A citizen-science survey, led by Kent Wildlife Trust and Buglife, has found that the number of flying insects in Kent is 70% less than it was just 17 years-ago.
These figures show a worrying trend and the crucial need for insect-focussed conservation research, nationwide.
The 2021 Bugs Matter findings, which are published in a report released by Kent Wildlife Trust and Buglife, show that the number of insects sampled on vehicle number plates by citizen scientists across Kent reduced by a staggering 72% between 2004 and 2021. These findings are consistent with research which has widely reported declining trends in insect populations globally.
Across the UK as a whole, flying insects declined by a troubling 60% between 2004 and 2021. The observed declines are statistically significant and are indicative of a worrying pattern.
The Bugs Matter project, led by Kent Wildlife Trust and Buglife, and supported by a number of other wildlife conservation organisations, is one of the UK’s few citizen science surveys of insect abundance that generates important data.
Inspired by the ‘windscreen phenomenon’ (a term given to the general observation that people are seeing fewer insects squashed on the windscreens of their cars today compared to several decades ago), Bugs Matter enlists the help of the public to monitor the health of the UK’s insect populations. The concept is simple: before making an essential journey in a vehicle, clean the number plate. After each journey, count the insects squashed on the number plate using a ‘splatometer’ grid, which is posted to you when you download the free Bugs Matter app. A photo and count details are submitted via the app.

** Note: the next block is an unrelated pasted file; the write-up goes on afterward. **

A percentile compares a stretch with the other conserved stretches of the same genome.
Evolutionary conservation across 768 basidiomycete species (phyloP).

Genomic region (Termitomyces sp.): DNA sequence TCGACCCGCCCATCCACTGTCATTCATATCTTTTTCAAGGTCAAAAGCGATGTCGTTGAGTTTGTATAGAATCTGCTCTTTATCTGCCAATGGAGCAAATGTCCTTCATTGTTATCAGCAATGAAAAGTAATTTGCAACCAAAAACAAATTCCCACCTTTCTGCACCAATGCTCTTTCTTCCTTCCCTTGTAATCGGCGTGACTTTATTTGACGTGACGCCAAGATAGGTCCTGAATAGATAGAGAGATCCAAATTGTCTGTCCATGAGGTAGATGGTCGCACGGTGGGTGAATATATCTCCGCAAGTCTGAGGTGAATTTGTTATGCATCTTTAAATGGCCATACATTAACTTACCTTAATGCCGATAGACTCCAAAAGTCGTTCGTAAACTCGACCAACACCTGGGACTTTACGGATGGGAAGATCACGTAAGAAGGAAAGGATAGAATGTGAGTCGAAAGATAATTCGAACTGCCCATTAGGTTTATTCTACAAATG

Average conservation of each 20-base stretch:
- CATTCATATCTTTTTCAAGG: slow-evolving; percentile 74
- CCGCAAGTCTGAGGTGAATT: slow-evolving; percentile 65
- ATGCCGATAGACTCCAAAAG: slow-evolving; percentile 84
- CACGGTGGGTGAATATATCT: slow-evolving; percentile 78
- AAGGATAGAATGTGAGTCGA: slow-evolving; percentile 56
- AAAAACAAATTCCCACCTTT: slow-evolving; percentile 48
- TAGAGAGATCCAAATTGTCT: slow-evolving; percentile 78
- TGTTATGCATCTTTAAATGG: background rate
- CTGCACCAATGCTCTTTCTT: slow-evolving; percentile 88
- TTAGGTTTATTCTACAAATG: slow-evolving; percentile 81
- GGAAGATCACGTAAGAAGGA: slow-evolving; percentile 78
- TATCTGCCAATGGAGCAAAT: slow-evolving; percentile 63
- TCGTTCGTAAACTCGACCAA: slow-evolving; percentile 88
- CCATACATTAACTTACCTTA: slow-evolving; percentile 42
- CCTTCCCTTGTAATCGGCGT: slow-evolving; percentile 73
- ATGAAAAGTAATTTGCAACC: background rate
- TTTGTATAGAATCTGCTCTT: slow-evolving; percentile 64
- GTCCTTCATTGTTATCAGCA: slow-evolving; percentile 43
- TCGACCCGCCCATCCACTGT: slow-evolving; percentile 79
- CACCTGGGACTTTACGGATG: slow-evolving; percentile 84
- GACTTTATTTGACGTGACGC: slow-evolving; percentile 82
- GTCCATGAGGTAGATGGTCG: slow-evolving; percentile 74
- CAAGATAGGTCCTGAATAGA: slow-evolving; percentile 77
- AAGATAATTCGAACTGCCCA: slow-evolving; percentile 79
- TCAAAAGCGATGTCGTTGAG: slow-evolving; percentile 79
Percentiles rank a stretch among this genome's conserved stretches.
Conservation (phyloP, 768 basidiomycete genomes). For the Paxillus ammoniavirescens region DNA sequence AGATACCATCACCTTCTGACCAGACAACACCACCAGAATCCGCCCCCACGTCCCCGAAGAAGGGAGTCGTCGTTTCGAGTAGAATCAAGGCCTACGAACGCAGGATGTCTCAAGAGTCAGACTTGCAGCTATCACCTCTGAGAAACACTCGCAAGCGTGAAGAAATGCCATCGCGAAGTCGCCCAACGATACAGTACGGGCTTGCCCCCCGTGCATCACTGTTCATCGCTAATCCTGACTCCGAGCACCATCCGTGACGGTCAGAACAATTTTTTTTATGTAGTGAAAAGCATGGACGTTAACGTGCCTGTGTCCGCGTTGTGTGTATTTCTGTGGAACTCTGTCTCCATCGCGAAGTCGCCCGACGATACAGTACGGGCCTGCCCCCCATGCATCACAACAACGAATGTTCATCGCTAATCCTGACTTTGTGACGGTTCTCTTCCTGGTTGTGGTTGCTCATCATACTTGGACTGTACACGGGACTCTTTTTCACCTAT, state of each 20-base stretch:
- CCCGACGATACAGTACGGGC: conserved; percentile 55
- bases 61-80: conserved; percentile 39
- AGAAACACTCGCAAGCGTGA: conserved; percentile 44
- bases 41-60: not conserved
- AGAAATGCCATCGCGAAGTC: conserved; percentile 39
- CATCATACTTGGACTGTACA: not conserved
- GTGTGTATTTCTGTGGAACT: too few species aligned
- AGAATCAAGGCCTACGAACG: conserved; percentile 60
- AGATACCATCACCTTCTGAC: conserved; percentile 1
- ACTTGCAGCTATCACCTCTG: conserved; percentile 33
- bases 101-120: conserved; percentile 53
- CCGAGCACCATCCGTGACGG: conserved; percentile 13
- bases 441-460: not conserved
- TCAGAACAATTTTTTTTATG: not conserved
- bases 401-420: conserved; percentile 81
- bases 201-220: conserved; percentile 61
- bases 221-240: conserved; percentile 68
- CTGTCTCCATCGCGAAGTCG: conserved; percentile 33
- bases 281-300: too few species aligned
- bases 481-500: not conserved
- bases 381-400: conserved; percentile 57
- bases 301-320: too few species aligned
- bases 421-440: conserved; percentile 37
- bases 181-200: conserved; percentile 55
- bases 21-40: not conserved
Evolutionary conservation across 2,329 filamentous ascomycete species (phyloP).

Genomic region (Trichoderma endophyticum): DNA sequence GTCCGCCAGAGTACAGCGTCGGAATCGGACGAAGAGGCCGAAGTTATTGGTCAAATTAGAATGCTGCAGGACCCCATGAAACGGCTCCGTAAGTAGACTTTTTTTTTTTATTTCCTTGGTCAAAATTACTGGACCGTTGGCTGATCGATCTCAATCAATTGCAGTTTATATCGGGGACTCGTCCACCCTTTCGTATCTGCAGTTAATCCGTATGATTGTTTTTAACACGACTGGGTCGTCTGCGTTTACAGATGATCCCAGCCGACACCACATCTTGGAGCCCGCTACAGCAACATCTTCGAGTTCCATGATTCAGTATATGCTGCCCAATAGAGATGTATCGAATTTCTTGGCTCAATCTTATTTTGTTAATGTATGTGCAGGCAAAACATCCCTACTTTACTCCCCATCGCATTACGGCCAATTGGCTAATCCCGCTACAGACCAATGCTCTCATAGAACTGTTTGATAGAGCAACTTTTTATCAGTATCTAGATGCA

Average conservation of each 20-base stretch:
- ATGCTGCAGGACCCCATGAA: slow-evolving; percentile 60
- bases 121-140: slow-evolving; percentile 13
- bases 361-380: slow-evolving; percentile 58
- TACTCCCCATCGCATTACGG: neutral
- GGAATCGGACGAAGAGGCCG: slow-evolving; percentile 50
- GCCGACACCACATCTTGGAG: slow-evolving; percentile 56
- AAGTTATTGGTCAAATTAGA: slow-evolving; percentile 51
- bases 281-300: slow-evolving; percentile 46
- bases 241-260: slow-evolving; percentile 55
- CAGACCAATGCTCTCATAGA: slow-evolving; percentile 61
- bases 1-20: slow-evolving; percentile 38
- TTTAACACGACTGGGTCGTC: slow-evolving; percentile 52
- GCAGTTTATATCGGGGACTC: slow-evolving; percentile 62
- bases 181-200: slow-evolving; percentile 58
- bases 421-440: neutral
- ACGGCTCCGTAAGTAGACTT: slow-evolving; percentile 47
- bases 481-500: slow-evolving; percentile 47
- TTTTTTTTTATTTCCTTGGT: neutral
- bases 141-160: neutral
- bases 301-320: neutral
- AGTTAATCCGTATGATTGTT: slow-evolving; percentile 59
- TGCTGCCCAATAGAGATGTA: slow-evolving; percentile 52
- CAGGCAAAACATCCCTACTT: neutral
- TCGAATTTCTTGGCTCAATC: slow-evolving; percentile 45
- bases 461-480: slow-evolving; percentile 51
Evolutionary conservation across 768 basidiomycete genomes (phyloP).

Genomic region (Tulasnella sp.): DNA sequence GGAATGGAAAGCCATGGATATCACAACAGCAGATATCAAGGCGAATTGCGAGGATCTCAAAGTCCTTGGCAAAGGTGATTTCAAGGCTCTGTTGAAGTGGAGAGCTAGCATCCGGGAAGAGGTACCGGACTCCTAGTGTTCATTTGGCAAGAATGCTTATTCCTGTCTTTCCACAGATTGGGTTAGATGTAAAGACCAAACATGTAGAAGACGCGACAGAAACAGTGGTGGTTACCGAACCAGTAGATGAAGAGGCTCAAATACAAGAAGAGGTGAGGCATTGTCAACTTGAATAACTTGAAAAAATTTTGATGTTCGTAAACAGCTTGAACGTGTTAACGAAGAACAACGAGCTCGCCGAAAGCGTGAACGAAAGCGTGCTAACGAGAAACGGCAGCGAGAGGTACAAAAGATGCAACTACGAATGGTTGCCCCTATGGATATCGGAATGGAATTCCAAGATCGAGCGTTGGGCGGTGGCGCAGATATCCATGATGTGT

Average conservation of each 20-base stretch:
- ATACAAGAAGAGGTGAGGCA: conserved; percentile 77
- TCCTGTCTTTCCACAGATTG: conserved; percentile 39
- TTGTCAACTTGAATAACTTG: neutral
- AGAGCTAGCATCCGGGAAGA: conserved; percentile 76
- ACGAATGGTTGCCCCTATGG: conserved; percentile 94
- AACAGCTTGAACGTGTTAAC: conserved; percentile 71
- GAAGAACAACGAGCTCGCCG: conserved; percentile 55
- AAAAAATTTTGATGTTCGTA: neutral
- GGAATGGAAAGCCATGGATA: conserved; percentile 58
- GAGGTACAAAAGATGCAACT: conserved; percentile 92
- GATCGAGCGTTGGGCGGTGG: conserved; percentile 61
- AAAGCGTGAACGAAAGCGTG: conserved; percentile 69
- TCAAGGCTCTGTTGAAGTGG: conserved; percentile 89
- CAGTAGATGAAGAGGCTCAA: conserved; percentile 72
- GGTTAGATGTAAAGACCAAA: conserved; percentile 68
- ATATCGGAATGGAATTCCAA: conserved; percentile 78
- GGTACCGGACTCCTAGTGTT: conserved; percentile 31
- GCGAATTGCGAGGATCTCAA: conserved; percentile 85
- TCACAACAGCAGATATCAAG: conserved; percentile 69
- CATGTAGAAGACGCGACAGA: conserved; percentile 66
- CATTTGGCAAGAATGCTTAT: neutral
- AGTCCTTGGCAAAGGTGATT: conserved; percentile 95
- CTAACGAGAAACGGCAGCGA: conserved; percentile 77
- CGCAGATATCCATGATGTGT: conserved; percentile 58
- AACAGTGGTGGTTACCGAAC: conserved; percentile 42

Insects and other invertebrates are critical to a healthy functioning environment. They pollinate most of the world’s crops, provide natural pest control services, decompose organic matter and recycle nutrients into the soil. Without them, life on earth would collapse.
Counting insects not only gives an estimate of the abundance of insect life in our towns and countryside, but is also a measure of the health of our environment. Insects are essential to supporting and maintaining a healthy environment, so when their numbers fall that is an indication that nature is in trouble.
Insect numbers can also show where wildlife is recovering, and so Bugs Matter can be used to measure how the work of conservation organisations and others is helping nature’s recovery.
Download the Bugs Matter app to take part in this year’s survey, from 1 June to 31 August 2022. Taking part is quick, free and easy.
– iOS App Store: Bugs Matter on the App Store (apple.com)
– Google Play: Bugs Matter – Apps on Google Play
The results from these ongoing surveys inform a growing requirement for conservation research, policy and practice targeted at insects in the UK.
Paul Hadaway, Director of Conservation at Kent Wildlife Trust, said: “The results from the Bugs Matter study should shock and concern us all. We are seeing declines in insects which reflect the enormous threats and loss of wildlife more broadly across the Country. These declines are happening at an alarming rate and without concerted action to address them we face a stark future. Insects and pollinators are fundamental to the health of our environment and rural economies. We need action for all our wildlife now by creating more and bigger areas of habitats, providing corridors through the landscape for wildlife and allowing nature space to recover.”
Matt Shardlow, Chief Executive Officer at Buglife, said: “This vital study suggests that the number of flying insects is declining by an average of 34% per decade, this is terrifying. We cannot put off action any longer, for the health and wellbeing of future generations this demands a political and a societal response, it is essential that we halt biodiversity decline – now!”
The Bugs Matter team thank everyone who took part in 2021 and hope that more citizen scientists will take part across Kent in 2022.
For more information, please visit: www.kentwildlifetrust.org.uk/bugs-matter